“I want to quit.”
The first time a parent hears a child utter these four words, they can stir existential dread. Whatever the activity involved — a sport, a musical instrument, a hobby — the parent’s mind often frets: Is my child lazy? How will he ever develop a work ethic? How will she ever keep a job?
Upon further reflection, however, most of us can remember when we quit an activity in our childhood. Did such an act doom us to unemployability? Probably not. But our culture has made “quit” a four-letter word we’d rather not hear from our children. I admit that when my daughters were quite young, I believed in the “quitters never win” adage. And certainly quitting is sometimes the wrong solution for an unhappy child. But many years, activities and parenting books later, the subject of quitting has become more nuanced.
For example, David Epstein’s recent book, Range: Why Generalists Triumph in a Specialized World, sheds light on the decisions parents face when a child wants to quit an activity. In the chapter “The Trouble with Too Much Grit,” Epstein warns against parents putting too much pressure on a child to stick with an activity if it is not a good fit. Epstein quotes researcher Seth Godin who encourages everyone to “stay attuned to whether switching [activities] is simply a failure of perseverance, or astute recognition that better matches are available.”
But how can parents navigate the ethics of quit vs. fit when it comes to children? Here are four steps that might help.
1) Prevent a high-stakes quitting situation
One way to avoid a tense standoff with a child is to lower the stakes of quitting in the first place. For example, try to start a new activity in small stages. If children express an interest in a sport or activity, start with a weekend camp instead of a months-long commitment. If they express an interest in playing a musical instrument, start with a keyboard or rented instrument. In these cases, the lower time and money commitments take pressure off the quitting situation if it arises. It also makes the goal of “finishing what you started” easier for a child to achieve.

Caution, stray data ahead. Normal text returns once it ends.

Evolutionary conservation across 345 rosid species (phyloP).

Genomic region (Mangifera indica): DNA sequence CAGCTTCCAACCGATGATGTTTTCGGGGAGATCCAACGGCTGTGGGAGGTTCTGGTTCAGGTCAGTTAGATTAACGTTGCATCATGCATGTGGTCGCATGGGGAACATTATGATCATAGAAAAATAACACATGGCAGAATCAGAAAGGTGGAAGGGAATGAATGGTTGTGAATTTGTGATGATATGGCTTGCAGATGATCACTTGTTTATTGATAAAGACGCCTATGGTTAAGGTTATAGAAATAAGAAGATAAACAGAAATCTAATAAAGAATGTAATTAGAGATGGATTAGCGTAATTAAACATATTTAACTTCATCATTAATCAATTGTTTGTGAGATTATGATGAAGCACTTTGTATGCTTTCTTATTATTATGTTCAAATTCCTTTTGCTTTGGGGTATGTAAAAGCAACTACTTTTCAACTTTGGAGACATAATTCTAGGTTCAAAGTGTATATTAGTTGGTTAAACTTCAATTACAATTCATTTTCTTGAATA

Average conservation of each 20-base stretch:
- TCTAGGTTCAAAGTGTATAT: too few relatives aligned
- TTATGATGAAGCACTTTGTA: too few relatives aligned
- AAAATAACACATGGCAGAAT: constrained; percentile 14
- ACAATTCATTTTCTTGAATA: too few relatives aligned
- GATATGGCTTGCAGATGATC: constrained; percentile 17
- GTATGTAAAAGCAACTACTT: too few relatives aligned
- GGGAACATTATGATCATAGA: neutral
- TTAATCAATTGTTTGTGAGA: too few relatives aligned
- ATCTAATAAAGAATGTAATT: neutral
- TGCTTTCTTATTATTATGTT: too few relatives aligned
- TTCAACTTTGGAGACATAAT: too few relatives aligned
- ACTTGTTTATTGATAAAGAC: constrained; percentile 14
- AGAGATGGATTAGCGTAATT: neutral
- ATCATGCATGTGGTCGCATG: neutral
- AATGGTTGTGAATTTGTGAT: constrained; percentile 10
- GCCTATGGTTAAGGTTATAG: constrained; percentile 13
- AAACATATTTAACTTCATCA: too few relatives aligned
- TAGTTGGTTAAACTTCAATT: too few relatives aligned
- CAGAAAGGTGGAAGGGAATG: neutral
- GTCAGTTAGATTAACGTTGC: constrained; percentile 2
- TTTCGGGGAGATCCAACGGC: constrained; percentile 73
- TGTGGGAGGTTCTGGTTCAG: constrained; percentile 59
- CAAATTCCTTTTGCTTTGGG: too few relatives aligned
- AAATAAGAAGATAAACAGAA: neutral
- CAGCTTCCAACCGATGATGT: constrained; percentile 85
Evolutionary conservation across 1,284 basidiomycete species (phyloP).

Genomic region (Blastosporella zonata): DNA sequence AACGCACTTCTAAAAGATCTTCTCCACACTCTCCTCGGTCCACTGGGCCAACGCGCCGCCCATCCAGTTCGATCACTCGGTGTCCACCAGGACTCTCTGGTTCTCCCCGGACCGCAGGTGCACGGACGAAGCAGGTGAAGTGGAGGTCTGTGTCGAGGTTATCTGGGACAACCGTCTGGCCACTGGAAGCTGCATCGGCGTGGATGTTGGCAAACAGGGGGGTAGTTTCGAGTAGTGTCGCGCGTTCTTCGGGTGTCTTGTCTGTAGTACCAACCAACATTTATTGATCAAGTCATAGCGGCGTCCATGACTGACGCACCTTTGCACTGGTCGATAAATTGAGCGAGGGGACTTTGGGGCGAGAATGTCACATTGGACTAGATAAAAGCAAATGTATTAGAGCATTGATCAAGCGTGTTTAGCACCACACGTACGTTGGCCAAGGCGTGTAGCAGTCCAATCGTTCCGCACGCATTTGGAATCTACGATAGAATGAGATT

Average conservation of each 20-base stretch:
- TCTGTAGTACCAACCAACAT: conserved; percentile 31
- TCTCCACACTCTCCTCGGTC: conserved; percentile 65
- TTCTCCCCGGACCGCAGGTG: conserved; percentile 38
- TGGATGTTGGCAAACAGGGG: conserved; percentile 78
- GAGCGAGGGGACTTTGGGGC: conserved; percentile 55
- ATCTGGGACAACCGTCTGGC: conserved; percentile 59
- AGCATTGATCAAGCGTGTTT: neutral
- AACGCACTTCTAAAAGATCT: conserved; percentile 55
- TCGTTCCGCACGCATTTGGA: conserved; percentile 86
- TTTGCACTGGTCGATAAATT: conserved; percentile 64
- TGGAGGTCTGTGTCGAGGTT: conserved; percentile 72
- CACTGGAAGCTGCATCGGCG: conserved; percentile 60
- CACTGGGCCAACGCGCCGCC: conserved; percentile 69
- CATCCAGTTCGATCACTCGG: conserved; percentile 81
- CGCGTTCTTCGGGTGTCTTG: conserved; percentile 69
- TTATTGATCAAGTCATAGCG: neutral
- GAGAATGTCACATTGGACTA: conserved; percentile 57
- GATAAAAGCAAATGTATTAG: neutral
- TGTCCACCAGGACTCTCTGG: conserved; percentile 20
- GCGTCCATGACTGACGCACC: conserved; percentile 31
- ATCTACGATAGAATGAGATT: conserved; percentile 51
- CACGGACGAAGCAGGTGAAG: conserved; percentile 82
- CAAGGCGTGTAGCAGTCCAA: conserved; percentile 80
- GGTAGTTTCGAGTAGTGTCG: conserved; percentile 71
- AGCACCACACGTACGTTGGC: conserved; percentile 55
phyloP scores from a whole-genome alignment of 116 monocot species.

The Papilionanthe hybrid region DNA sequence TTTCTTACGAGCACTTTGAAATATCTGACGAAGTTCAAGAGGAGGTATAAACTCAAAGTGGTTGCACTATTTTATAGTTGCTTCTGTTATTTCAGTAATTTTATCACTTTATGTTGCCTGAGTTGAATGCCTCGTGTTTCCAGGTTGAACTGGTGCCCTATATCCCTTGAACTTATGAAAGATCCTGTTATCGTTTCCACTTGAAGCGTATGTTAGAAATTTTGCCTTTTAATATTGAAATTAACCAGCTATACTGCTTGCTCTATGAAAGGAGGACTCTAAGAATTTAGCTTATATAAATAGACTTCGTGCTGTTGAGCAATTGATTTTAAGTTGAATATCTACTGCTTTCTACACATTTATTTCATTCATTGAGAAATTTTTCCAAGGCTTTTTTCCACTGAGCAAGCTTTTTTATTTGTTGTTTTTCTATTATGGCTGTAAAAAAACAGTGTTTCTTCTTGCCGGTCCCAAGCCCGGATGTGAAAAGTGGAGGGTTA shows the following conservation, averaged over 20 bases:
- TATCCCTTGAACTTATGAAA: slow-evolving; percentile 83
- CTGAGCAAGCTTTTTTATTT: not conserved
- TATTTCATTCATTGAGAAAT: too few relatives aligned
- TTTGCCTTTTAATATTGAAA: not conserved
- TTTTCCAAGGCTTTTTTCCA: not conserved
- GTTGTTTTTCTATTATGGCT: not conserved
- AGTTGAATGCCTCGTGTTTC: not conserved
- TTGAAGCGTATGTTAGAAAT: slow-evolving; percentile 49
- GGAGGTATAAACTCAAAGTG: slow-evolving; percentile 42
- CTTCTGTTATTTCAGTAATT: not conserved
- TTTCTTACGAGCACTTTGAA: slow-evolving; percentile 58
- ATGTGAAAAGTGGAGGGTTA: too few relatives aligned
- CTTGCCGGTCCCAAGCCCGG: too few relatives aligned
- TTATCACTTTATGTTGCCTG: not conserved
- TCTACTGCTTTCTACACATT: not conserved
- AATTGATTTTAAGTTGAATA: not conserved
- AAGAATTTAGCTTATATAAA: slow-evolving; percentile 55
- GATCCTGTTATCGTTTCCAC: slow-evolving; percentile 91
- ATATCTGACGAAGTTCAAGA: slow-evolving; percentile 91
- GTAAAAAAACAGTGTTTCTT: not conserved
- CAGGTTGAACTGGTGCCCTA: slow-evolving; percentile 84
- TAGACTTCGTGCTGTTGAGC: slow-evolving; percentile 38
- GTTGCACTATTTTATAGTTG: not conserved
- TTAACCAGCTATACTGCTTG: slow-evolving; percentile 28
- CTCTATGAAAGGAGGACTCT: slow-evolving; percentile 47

Some activities provide early “off ramps” or trial periods for children who are interested but not sure about their extended passion. One of my daughter’s dance studios enabled dancers to take a class for a few months. At that point, they could discontinue the class or commit to six more months and a recital performance. My daughter just finished her 11th year at the studio, but that safety valve was helpful during the first year.
2) Probe the reasons for quitting at a quiet time
Granted, if there’s a large problem, like a coach’s abuse or a teammate’s bullying, then intervention may be necessary. But if a child is simply frustrated with an activity, it is more effective to ask them why when they are calm and not in the heat of the moment.
In that calmer time, encourage the child to express their reasons. Lack of improvement? Boredom? Lack of challenge? Too much challenge? Fear of mistakes? Burnout? While listening, resist the urge to lecture them about grit.
3) Help formulate a plan of action
Once the reasons for wanting to quit are clear, collaborate with your child to brainstorm possible solutions. Maybe they could talk with the coach and/or teammates to improve the situation. If so, help them rehearse what they’ll say and why. To help develop their own “voice,” maybe they could make a presentation to the family about their plan.
If it seems like quitting is, in fact, the best option, discuss how that will take place. Will the child be expected to tell the coach/teammates? If so, help them rehearse how, when, and where that would happen.
4) Once they quit, learn from it and move forward
If your child ends up quitting an activity in favor of a better fit, it’s important not to second-guess them. Perhaps redescribe “quitting” as simply being pragmatic, thoughtful, and, in the long run, wise. As long as quitting does not become a pattern, a child could be commended for reprioritizing his or her life, which also frees time for other interests. As David Epstein notes, Seth Godin “argued that ‘winners’ quit fast and often when they detect that a plan is not the best fit, and do not feel bad about it.”
Ultimately, you know your children and their character best. If you can rule out unhealthy reasons for their desire to quit an activity, the words “I want to quit” need not be so feared. In fact, Epstein argues that parents should allow children to be “dabblers” if that is what they seem to want. His research shows that among elite adult athletes, for example, “broad early experiences and delayed specialization is the norm” for their childhood. Hence, encourage children to be “scientists” of themselves, exploring their interests and gaining range in a hyper-specialized world. Once children find a good fit, grit often takes care of itself.